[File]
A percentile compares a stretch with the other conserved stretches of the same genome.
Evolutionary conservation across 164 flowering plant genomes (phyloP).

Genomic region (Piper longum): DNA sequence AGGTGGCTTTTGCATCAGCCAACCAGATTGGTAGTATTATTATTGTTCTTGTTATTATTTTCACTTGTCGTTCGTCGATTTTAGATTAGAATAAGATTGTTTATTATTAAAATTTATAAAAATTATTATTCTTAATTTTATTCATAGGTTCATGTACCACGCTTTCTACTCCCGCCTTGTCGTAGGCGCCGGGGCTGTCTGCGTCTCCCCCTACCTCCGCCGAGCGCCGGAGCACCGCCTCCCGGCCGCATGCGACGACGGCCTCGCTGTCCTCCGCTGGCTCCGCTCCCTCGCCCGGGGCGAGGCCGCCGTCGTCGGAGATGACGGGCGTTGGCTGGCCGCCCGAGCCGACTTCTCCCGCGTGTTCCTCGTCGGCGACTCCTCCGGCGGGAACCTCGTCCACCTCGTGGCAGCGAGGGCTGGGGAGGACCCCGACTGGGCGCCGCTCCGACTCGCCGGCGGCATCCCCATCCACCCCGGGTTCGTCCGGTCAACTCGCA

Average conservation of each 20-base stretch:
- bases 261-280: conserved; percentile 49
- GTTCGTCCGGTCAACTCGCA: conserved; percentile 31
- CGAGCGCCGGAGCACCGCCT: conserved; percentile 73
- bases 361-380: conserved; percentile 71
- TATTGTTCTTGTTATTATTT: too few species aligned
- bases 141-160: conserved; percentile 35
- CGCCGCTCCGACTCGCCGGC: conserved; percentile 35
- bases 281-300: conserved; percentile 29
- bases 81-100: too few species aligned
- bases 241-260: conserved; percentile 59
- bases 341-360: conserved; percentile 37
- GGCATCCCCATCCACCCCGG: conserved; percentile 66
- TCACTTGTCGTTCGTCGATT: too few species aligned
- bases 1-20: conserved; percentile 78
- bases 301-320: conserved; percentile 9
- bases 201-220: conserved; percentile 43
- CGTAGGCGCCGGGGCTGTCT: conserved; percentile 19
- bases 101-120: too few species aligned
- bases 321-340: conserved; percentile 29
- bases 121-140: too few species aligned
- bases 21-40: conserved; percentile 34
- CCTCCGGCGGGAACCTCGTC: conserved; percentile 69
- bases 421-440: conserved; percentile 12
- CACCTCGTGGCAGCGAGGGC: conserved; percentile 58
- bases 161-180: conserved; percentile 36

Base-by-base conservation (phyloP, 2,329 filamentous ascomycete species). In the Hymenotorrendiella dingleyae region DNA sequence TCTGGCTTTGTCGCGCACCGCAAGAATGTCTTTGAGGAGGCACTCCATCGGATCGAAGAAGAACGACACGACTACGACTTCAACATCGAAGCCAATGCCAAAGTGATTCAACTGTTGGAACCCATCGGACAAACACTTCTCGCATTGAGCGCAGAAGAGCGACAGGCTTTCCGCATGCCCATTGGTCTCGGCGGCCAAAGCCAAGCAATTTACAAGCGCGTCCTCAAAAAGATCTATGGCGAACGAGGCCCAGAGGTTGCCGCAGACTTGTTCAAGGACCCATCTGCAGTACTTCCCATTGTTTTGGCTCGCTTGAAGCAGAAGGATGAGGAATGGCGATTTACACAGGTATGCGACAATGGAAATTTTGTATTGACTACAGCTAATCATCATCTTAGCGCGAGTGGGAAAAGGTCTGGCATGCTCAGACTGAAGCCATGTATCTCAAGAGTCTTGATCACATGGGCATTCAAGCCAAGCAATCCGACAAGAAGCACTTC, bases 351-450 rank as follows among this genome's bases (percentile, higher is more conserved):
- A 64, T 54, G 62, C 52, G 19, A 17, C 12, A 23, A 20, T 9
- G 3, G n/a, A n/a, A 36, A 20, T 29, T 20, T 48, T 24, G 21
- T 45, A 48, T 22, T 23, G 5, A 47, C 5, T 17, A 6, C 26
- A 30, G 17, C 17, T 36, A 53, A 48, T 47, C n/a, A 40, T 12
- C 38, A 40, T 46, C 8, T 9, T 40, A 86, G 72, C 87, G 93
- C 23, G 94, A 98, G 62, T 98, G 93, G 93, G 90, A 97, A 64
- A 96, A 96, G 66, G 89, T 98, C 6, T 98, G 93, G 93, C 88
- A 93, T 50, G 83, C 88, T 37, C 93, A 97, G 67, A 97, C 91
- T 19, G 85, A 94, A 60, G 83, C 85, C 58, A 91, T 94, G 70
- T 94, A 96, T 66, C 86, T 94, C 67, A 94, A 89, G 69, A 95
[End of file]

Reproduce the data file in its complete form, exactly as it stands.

A percentile compares a stretch with the other conserved stretches of the same genome.
Evolutionary conservation across 164 flowering plant genomes (phyloP).

Genomic region (Piper longum): DNA sequence AGGTGGCTTTTGCATCAGCCAACCAGATTGGTAGTATTATTATTGTTCTTGTTATTATTTTCACTTGTCGTTCGTCGATTTTAGATTAGAATAAGATTGTTTATTATTAAAATTTATAAAAATTATTATTCTTAATTTTATTCATAGGTTCATGTACCACGCTTTCTACTCCCGCCTTGTCGTAGGCGCCGGGGCTGTCTGCGTCTCCCCCTACCTCCGCCGAGCGCCGGAGCACCGCCTCCCGGCCGCATGCGACGACGGCCTCGCTGTCCTCCGCTGGCTCCGCTCCCTCGCCCGGGGCGAGGCCGCCGTCGTCGGAGATGACGGGCGTTGGCTGGCCGCCCGAGCCGACTTCTCCCGCGTGTTCCTCGTCGGCGACTCCTCCGGCGGGAACCTCGTCCACCTCGTGGCAGCGAGGGCTGGGGAGGACCCCGACTGGGCGCCGCTCCGACTCGCCGGCGGCATCCCCATCCACCCCGGGTTCGTCCGGTCAACTCGCA

Average conservation of each 20-base stretch:
- bases 261-280: conserved; percentile 49
- GTTCGTCCGGTCAACTCGCA: conserved; percentile 31
- CGAGCGCCGGAGCACCGCCT: conserved; percentile 73
- bases 361-380: conserved; percentile 71
- TATTGTTCTTGTTATTATTT: too few species aligned
- bases 141-160: conserved; percentile 35
- CGCCGCTCCGACTCGCCGGC: conserved; percentile 35
- bases 281-300: conserved; percentile 29
- bases 81-100: too few species aligned
- bases 241-260: conserved; percentile 59
- bases 341-360: conserved; percentile 37
- GGCATCCCCATCCACCCCGG: conserved; percentile 66
- TCACTTGTCGTTCGTCGATT: too few species aligned
- bases 1-20: conserved; percentile 78
- bases 301-320: conserved; percentile 9
- bases 201-220: conserved; percentile 43
- CGTAGGCGCCGGGGCTGTCT: conserved; percentile 19
- bases 101-120: too few species aligned
- bases 321-340: conserved; percentile 29
- bases 121-140: too few species aligned
- bases 21-40: conserved; percentile 34
- CCTCCGGCGGGAACCTCGTC: conserved; percentile 69
- bases 421-440: conserved; percentile 12
- CACCTCGTGGCAGCGAGGGC: conserved; percentile 58
- bases 161-180: conserved; percentile 36

Base-by-base conservation (phyloP, 2,329 filamentous ascomycete species). In the Hymenotorrendiella dingleyae region DNA sequence TCTGGCTTTGTCGCGCACCGCAAGAATGTCTTTGAGGAGGCACTCCATCGGATCGAAGAAGAACGACACGACTACGACTTCAACATCGAAGCCAATGCCAAAGTGATTCAACTGTTGGAACCCATCGGACAAACACTTCTCGCATTGAGCGCAGAAGAGCGACAGGCTTTCCGCATGCCCATTGGTCTCGGCGGCCAAAGCCAAGCAATTTACAAGCGCGTCCTCAAAAAGATCTATGGCGAACGAGGCCCAGAGGTTGCCGCAGACTTGTTCAAGGACCCATCTGCAGTACTTCCCATTGTTTTGGCTCGCTTGAAGCAGAAGGATGAGGAATGGCGATTTACACAGGTATGCGACAATGGAAATTTTGTATTGACTACAGCTAATCATCATCTTAGCGCGAGTGGGAAAAGGTCTGGCATGCTCAGACTGAAGCCATGTATCTCAAGAGTCTTGATCACATGGGCATTCAAGCCAAGCAATCCGACAAGAAGCACTTC, bases 351-450 rank as follows among this genome's bases (percentile, higher is more conserved):
- A 64, T 54, G 62, C 52, G 19, A 17, C 12, A 23, A 20, T 9
- G 3, G n/a, A n/a, A 36, A 20, T 29, T 20, T 48, T 24, G 21
- T 45, A 48, T 22, T 23, G 5, A 47, C 5, T 17, A 6, C 26
- A 30, G 17, C 17, T 36, A 53, A 48, T 47, C n/a, A 40, T 12
- C 38, A 40, T 46, C 8, T 9, T 40, A 86, G 72, C 87, G 93
- C 23, G 94, A 98, G 62, T 98, G 93, G 93, G 90, A 97, A 64
- A 96, A 96, G 66, G 89, T 98, C 6, T 98, G 93, G 93, C 88
- A 93, T 50, G 83, C 88, T 37, C 93, A 97, G 67, A 97, C 91
- T 19, G 85, A 94, A 60, G 83, C 85, C 58, A 91, T 94, G 70
- T 94, A 96, T 66, C 86, T 94, C 67, A 94, A 89, G 69, A 95